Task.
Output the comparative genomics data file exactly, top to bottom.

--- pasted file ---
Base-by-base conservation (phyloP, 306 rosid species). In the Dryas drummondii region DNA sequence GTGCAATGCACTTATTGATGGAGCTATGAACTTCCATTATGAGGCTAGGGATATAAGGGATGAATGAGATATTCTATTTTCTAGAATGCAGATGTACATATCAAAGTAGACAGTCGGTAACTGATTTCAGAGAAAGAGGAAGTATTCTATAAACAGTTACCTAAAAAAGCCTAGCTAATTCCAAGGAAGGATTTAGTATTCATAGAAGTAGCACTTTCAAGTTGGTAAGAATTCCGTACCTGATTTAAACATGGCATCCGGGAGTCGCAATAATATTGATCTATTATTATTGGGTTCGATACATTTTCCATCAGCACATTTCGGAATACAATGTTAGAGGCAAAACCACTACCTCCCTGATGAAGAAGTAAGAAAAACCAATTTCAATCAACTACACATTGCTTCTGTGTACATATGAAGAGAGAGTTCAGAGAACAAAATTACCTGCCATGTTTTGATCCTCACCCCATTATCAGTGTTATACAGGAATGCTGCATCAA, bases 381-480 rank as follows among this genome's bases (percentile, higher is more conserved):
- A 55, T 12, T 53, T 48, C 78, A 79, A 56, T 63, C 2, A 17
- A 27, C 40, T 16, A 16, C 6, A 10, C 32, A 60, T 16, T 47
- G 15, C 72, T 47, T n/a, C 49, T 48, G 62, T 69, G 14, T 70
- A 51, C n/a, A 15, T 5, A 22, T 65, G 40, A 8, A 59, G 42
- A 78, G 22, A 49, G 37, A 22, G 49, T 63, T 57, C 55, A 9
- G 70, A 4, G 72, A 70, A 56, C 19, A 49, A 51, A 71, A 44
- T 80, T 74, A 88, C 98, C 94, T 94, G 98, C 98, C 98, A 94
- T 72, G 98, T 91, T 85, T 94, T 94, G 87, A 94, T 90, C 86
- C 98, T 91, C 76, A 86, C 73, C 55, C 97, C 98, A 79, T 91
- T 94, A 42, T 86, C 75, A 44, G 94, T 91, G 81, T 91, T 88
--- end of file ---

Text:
Base-by-base conservation (phyloP, 306 rosid species). In the Dryas drummondii region DNA sequence GTGCAATGCACTTATTGATGGAGCTATGAACTTCCATTATGAGGCTAGGGATATAAGGGATGAATGAGATATTCTATTTTCTAGAATGCAGATGTACATATCAAAGTAGACAGTCGGTAACTGATTTCAGAGAAAGAGGAAGTATTCTATAAACAGTTACCTAAAAAAGCCTAGCTAATTCCAAGGAAGGATTTAGTATTCATAGAAGTAGCACTTTCAAGTTGGTAAGAATTCCGTACCTGATTTAAACATGGCATCCGGGAGTCGCAATAATATTGATCTATTATTATTGGGTTCGATACATTTTCCATCAGCACATTTCGGAATACAATGTTAGAGGCAAAACCACTACCTCCCTGATGAAGAAGTAAGAAAAACCAATTTCAATCAACTACACATTGCTTCTGTGTACATATGAAGAGAGAGTTCAGAGAACAAAATTACCTGCCATGTTTTGATCCTCACCCCATTATCAGTGTTATACAGGAATGCTGCATCAA, bases 381-480 rank as follows among this genome's bases (percentile, higher is more conserved):
- A 55, T 12, T 53, T 48, C 78, A 79, A 56, T 63, C 2, A 17
- A 27, C 40, T 16, A 16, C 6, A 10, C 32, A 60, T 16, T 47
- G 15, C 72, T 47, T n/a, C 49, T 48, G 62, T 69, G 14, T 70
- A 51, C n/a, A 15, T 5, A 22, T 65, G 40, A 8, A 59, G 42
- A 78, G 22, A 49, G 37, A 22, G 49, T 63, T 57, C 55, A 9
- G 70, A 4, G 72, A 70, A 56, C 19, A 49, A 51, A 71, A 44
- T 80, T 74, A 88, C 98, C 94, T 94, G 98, C 98, C 98, A 94
- T 72, G 98, T 91, T 85, T 94, T 94, G 87, A 94, T 90, C 86
- C 98, T 91, C 76, A 86, C 73, C 55, C 97, C 98, A 79, T 91
- T 94, A 42, T 86, C 75, A 44, G 94, T 91, G 81, T 91, T 88